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Chem Res Toxicol. 2014 Aug 18;27(8):1359-61. doi: 10.1021/tx5002223. Epub 2014 Jul 24.

Benomyl, aldehyde dehydrogenase, DOPAL, and the catecholaldehyde hypothesis for the pathogenesis of Parkinson's disease.

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  • 1Environmental Chemistry and Toxicology Laboratory, University of California , Berkeley, California 94720-3112, United States.

Abstract

The dopamine metabolite 3,4-dihydroxyphenylacetaldehyde (DOPAL) is detoxified mainly by aldehyde dehydrogenase (ALDH). We find that the fungicide benomyl potently and rapidly inhibits ALDH and builds up DOPAL in vivo in mouse striatum and in vitro in PC12 cells and human cultured fibroblasts and glial cells. The in vivo results resemble those noted previously with knockouts of the genes encoding ALDH1A1 and 2, a mouse model of aging-related Parkinson's disease (PD). Exposure to pesticides that inhibit ALDH may therefore increase PD risk via DOPAL buildup. This study lends support to the "catecholaldehyde hypothesis" that the autotoxic dopamine metabolite DOPAL plays a pathogenic role in PD.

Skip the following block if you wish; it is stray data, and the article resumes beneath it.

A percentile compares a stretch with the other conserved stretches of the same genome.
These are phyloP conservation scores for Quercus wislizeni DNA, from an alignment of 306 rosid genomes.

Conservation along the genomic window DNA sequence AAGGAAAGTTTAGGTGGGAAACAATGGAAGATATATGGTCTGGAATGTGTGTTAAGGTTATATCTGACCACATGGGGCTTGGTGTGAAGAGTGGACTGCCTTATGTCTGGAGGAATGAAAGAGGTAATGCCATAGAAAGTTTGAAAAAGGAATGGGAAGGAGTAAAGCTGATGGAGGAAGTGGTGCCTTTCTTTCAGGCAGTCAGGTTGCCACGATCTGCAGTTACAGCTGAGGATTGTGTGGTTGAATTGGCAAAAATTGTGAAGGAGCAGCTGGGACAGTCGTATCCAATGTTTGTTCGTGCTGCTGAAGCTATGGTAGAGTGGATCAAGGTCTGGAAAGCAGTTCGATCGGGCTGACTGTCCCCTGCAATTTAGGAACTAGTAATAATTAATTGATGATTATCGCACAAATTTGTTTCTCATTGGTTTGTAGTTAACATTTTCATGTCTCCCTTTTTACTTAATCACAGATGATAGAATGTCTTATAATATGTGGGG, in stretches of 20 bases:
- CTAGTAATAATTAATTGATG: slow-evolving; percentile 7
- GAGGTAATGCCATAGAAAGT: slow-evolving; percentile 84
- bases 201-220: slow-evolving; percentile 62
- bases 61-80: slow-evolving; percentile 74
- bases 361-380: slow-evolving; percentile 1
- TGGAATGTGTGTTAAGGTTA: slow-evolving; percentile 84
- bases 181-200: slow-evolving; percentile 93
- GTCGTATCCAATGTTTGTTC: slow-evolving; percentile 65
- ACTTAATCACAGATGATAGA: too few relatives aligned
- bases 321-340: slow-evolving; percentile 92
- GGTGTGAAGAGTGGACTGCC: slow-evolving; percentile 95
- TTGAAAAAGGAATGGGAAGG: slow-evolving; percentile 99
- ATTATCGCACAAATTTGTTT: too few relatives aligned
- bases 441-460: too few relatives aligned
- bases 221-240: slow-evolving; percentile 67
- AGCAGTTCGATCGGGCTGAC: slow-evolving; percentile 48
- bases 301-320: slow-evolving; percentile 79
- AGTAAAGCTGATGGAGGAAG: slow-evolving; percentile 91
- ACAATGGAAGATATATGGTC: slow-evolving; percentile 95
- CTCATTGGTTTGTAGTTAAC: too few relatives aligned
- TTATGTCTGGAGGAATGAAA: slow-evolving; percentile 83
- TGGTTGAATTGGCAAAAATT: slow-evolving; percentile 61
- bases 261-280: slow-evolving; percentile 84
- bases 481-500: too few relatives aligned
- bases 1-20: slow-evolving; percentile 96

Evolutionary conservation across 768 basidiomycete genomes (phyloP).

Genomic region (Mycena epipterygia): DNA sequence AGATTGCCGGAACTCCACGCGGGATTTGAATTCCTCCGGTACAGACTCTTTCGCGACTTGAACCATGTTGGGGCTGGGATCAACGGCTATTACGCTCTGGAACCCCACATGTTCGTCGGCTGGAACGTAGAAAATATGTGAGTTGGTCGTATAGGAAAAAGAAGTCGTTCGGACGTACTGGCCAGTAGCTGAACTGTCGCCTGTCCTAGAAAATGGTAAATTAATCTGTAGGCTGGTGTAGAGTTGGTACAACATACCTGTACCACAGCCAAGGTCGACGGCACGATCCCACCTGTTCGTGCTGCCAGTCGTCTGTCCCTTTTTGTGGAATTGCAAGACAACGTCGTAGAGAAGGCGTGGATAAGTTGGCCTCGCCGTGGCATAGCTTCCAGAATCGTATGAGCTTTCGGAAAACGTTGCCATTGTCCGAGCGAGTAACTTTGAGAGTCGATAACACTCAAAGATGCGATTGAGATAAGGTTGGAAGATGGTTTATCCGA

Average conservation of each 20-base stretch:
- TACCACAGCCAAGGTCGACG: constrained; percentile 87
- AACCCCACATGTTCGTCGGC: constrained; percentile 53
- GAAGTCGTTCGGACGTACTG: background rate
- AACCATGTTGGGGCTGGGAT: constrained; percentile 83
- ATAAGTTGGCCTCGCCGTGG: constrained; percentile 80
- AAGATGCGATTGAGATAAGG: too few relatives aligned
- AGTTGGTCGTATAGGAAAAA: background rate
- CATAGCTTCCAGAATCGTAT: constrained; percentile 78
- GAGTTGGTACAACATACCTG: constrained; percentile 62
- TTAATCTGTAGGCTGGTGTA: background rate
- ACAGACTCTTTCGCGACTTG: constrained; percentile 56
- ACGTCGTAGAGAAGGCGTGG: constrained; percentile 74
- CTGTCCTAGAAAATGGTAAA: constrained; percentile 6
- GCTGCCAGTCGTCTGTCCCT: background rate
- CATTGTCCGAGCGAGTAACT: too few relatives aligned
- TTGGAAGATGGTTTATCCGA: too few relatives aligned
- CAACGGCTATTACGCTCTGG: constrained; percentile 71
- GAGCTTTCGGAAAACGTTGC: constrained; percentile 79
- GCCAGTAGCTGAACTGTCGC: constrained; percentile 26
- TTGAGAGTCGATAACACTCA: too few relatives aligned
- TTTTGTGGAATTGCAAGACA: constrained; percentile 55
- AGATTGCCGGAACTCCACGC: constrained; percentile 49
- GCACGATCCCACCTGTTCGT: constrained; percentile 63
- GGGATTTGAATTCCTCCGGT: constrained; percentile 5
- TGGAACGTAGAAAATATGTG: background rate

PMID:
25045800
[PubMed - in process]
PMCID:
PMC4137984
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